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Multiplication tables - make it easy and fun to learn your times tables

Updated on June 18, 2011

Everyone needs to know their times tables!

Learn your tables fast! Multiplication is an important skill, and your tables are just as important for everyday life as they are for maths at school!

Whether you want to practise your tables yourself, or help your children learn them, here are my top tips and links for essential multiplication:

Practising times tables...

The most reliable way to learn your multiplication tables is to practice, practice, practice - there's no easy way out.

Children enjoy counting from a very young age, so why not try counting up in times tables? Particularly at primary age, this is a great way to learn tables and become familiar with number sequences.

Games to play:

Try rolling two dice (ten sided would work best, I guess, but regular six sided will work just fine) and see who can multiply them together first, or write some numbers on a piece of paper and take turns to roll - whoever gets one of the numbers first, and works it out correctly, gets to cross it off in their colour.

What if I don't know all my tables? Top tips for "cheating":


For harder multiplications, try to break the calculation into chunks in your head.  For example, the seven times table can be made much easier if you already know your twos and fives - which most people learn first!

For example, 7 x 6 is 5 x 6 plus 2 x 6 - fairly obviously making seven lots of six in total, but breaking it down like this can make it much easier to work out.  Five sixes are thirty, two sixes are twelve, so seven sixes must be forty two!  I use this method a lot, as a maths teacher, because every time a student asks what the answer is you can come straight back with a way to work it out!

Starting small

Alternatively, you could approach 7 x 6 by working out 7 x 3 first.  If you know that three sevens are twenty one, it becomes fairly easy to double it up to get forty two.  This works particularly well for the four and eight times table, again relying heavily on the fact that almost everyone knows their twos.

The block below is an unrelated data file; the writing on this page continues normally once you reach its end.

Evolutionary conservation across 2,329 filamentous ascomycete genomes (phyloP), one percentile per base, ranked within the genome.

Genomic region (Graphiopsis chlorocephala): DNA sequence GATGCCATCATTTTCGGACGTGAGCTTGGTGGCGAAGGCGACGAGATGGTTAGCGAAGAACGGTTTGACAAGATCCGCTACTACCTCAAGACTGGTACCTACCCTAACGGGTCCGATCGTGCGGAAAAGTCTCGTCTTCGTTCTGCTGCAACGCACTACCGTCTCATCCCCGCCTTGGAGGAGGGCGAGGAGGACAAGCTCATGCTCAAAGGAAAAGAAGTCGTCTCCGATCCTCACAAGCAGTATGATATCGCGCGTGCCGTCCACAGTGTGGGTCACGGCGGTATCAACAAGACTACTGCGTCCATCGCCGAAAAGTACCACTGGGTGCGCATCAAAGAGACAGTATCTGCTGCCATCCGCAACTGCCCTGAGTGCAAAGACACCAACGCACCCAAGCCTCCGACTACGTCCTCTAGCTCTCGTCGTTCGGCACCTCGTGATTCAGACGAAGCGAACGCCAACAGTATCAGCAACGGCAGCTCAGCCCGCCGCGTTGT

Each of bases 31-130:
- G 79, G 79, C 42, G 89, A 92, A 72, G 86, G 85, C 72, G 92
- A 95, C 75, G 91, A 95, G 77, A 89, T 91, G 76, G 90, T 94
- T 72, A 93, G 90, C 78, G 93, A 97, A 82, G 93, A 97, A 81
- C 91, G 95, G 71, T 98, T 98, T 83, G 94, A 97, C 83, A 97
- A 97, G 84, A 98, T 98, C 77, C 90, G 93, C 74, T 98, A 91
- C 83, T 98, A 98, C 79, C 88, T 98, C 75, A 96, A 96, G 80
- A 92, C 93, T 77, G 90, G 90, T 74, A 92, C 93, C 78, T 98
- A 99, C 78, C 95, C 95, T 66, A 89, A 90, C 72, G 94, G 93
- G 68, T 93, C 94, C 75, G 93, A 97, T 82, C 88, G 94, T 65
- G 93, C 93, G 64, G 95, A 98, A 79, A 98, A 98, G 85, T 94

Swap the numbers

There are plenty of people who don't realise that multiplications can be swapped round.  Instead of trying to do 7 x 4 by counting up in sevens, switch it round to 4 x 7 (mentally) and count up in fours instead - if you find it easier.

The famous nine times table cheat

Many students find the nines hard - so cheat!  Simply use your fingers, for example to find six nines:

Hold your hands out, palms facing you and fingers pointing up.  For six nines, simply fold down your sixth finger and count the rest.  Each one before is a "ten", each one after is a "unit" - so in this case, 6 x 9 would be 54 because there are five fingers before, and four fingers after.  Easy!


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    • profile image

      Cool dude 4 years ago

      Not for a six year old !

    • profile image

      jessie 5 years ago

      new it

    • profile image

      sarah 5 years ago

      i didn't get it

    • profile image

      hatty 5 years ago

      it did noty help me at all

    • profile image

      rose 6 years ago

      there is also another way of learning your 9 times table.

      look close at these numbers there is a method











    • profile image

      victoria 6 years ago

      i don't get it and my parents im going to another site because thiss stupit im not to be mean but m saying it is

    • profile image

      Emily 6 years ago

      Very helpful video! Thanks!

    • profile image

      Melainie 6 years ago

      I saw the video now i know my 9 times tables

    • profile image

      Waza 7 years ago

      Useful, but already know my 9 times table.

    • Mr Homer profile image

      Mr Homer 7 years ago from Yorkshire, England

      Thanks for the comments - glad to be of help!

    • profile image

      Emma 7 years ago

      This is great!! Now I know how to multiply by hands.. Thanks!!

    • profile image

      waseem 7 years ago

      waseem,i like tis thanks for posting